FBI increases reward for information on RNC, DNC pipe bomb suspect to $100K

Supporters of U.S. President Donald Trump protest outside the U.S. Capitol on January 6, 2021, in Washington, D.C. Demonstrators breached security and entered the Capitol as Congress debated the 2020 presidential election Electoral Vote Certification. | ALEX EDELMAN/AFP via Getty Images

Federal officials have raised the reward for information leading to the arrest of the individual who placed explosive devices at the headquarters of the Democratic National Committee and the Republican National Committee before the storming of the U.S. Capitol on Jan. 6.

Two pipe bombs were left outside the offices of the DNC and the RNC between 7:30 p.m. and 8:30 p.m. on Jan. 5, FBI Washington revealed in a tweet thread Friday. The explosives were discovered the following day.

A photo of a potential suspect released by the FBI. | Federal Bureau of Investigation

“The individual wore a face mask, a gray hoodie, and Nike Air Max Speed Turf shoes in black, gray, and yellow,” the bureau described.

The reward being offered by the FBI and the Bureau of Alcohol, Tobacco, Firearms and Explosives for “information leading to the identification, arrest, and prosecution of the perpetrator or perpetrators” has been raised to $100,000.

The reward was originally set at $50,000 and previously raised to $75,000 earlier this month.

Those with tips are urged to call 1-800-CALL-FBI.

Since the targeted buildings are a few blocks from the Capitol, it’s not known whether the explosive devices were related to the riot that resulted in five Americans' deaths.

Officials havereleased hazy surveillance camera images of a potential suspect, who carried a backpack.

“As you can imagine, this is an enormous endeavor. But let me assure you, we are up to the task,” FBI Assistant Director in Charge Steven M. D’Antuono said during a call with reporters last week.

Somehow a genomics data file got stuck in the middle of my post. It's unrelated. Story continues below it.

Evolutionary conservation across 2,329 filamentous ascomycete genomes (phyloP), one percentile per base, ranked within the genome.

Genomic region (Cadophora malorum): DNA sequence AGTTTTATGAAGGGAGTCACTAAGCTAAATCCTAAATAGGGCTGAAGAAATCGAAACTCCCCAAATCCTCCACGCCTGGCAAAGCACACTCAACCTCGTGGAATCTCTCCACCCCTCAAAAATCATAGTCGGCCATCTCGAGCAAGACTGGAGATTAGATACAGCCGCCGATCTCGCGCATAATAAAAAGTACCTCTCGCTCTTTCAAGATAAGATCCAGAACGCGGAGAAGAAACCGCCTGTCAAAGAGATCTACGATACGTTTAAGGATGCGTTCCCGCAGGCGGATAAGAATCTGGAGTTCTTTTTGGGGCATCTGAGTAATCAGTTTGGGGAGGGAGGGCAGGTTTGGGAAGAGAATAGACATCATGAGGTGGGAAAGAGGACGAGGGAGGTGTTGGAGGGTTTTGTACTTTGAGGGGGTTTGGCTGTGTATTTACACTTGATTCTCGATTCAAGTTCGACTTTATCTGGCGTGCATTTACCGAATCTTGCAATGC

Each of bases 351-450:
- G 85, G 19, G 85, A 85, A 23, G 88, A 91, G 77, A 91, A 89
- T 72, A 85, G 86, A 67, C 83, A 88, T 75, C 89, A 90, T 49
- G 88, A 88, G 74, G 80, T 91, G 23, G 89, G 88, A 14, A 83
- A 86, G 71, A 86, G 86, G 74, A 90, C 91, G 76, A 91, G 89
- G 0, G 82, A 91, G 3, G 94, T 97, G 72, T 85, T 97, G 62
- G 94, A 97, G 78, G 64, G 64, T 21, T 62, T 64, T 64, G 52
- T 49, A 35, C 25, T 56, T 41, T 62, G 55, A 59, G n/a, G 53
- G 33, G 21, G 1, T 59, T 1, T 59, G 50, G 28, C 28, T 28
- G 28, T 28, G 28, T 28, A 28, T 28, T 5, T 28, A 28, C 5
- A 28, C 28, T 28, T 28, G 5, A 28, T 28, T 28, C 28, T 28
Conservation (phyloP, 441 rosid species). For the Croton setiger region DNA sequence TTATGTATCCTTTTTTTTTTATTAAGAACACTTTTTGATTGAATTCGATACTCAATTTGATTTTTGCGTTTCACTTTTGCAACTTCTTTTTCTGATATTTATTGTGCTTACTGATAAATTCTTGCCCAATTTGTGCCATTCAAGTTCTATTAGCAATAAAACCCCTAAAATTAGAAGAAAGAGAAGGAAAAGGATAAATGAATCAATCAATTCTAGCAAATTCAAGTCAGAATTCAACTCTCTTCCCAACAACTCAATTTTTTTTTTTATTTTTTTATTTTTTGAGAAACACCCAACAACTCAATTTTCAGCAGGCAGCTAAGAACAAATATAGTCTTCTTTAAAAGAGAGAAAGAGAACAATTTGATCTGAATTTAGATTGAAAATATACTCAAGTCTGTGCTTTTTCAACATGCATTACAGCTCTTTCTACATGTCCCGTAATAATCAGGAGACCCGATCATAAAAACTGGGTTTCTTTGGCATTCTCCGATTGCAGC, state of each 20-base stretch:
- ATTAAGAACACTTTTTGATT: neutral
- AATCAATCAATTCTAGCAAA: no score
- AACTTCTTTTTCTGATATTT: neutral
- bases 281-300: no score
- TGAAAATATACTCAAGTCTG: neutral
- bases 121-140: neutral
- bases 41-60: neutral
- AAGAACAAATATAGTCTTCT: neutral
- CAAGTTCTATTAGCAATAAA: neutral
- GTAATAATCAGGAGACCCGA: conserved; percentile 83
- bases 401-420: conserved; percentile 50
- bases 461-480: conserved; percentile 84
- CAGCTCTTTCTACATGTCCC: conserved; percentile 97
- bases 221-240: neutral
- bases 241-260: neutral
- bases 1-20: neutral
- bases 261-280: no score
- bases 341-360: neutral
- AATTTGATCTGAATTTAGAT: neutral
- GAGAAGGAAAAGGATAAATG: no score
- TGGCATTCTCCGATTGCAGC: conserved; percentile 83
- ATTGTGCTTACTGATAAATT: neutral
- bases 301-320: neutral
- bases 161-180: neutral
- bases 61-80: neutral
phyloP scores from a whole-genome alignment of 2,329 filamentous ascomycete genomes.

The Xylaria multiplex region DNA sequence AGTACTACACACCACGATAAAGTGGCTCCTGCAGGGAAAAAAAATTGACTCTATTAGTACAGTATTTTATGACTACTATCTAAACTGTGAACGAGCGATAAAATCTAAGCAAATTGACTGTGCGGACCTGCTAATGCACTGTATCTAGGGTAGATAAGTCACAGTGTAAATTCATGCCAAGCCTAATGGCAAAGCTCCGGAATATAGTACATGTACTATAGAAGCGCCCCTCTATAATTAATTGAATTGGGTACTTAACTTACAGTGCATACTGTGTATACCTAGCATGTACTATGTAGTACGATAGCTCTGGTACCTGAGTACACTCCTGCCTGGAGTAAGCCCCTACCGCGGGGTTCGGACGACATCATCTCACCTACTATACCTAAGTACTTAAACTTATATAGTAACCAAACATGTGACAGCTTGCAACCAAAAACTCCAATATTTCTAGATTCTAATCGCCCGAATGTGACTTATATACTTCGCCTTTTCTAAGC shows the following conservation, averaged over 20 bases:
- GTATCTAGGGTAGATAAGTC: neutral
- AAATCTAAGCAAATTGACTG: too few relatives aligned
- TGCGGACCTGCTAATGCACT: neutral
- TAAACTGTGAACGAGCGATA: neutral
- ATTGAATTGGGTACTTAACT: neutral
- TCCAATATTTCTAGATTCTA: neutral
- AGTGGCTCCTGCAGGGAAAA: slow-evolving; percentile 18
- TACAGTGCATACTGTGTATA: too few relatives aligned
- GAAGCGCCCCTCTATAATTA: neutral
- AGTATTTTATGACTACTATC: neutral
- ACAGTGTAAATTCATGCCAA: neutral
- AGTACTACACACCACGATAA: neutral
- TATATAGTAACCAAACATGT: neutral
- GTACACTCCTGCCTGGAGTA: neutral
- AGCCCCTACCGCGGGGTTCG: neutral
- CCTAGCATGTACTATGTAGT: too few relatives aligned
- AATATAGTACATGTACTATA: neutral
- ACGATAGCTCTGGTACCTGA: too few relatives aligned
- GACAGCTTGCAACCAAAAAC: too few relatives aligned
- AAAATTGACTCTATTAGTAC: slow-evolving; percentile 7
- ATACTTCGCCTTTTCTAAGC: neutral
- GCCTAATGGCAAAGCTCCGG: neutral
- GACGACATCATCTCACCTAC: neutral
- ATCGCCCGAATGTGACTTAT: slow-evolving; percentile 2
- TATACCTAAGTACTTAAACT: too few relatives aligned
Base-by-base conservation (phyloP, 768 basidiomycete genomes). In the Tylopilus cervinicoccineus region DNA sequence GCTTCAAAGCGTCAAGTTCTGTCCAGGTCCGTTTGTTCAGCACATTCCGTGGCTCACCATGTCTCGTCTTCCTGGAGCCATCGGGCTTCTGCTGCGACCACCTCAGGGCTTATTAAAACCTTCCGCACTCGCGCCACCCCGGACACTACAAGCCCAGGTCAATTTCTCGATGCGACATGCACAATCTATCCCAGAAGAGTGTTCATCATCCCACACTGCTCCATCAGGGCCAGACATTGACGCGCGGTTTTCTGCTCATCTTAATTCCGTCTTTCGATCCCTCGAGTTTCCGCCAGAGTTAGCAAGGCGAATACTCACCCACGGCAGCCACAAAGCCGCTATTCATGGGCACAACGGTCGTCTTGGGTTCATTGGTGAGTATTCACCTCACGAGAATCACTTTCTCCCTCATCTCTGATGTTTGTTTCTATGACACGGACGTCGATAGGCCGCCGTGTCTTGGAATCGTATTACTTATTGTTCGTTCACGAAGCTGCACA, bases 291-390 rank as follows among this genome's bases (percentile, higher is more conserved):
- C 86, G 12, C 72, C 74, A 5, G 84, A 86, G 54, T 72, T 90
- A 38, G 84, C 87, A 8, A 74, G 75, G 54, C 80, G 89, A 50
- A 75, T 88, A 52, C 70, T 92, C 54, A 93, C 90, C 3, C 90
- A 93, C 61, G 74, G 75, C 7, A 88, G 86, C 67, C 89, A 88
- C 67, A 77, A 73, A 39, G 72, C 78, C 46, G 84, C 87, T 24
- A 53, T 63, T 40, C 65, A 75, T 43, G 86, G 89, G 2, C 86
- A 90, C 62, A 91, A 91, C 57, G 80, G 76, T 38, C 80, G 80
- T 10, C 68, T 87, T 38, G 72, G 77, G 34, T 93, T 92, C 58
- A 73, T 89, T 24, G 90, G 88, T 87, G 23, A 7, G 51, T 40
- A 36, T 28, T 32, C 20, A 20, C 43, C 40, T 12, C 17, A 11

“This case is challenging. It is complex and it is big — both in size and scope. But at the FBI, we do big, and we do challenging, and we do complex.”

The two bombs appeared to have similarities. Both were about a foot long with end caps and wiring that appeared to be attached to a timer, law enforcement officials were quoted as saying by The Associated Press.

The storming of the Capitol came as President Donald Trump was delivering his speech at the Save America March rally held at the Ellipse near the White House. Thousands of his supporters peacefully attended the event.

After his speech, thousands walked to the Capitol, where a separate planned rally was to be held that afternoon. That event, however, never took place because the riot had already ensued.

In his speech to supporters, the president said Republicans need to “fight much harder.” He also urged them to protest the election results' certification, which he argues were tainted by election fraud. Trump also urged supporters to march to the Capitol to “peacefully and patriotically make your voices heard.”

“We’re going to cheer on brave senators and congressmen and women, and we’re probably not going to be cheering so much for some of them,” Trump said. “Because you’ll never take back our country with weakness. You have to show strength and you have to be strong.”

While the president said he would go with his supporters to the Capitol, he didn’t, though he encouraged them to “fight like hell” for the country.

“If you don’t fight like hell, you’re not going to have a country anymore,” he said. “Let the weak ones get out,” he went on. “This is a time for strength.”

CNN reported earlier this month that among the evidence the FBI is analyzing are indications that some who took part in the Ellipse rally left early to retrieve items that were used in the assault on the Capitol.

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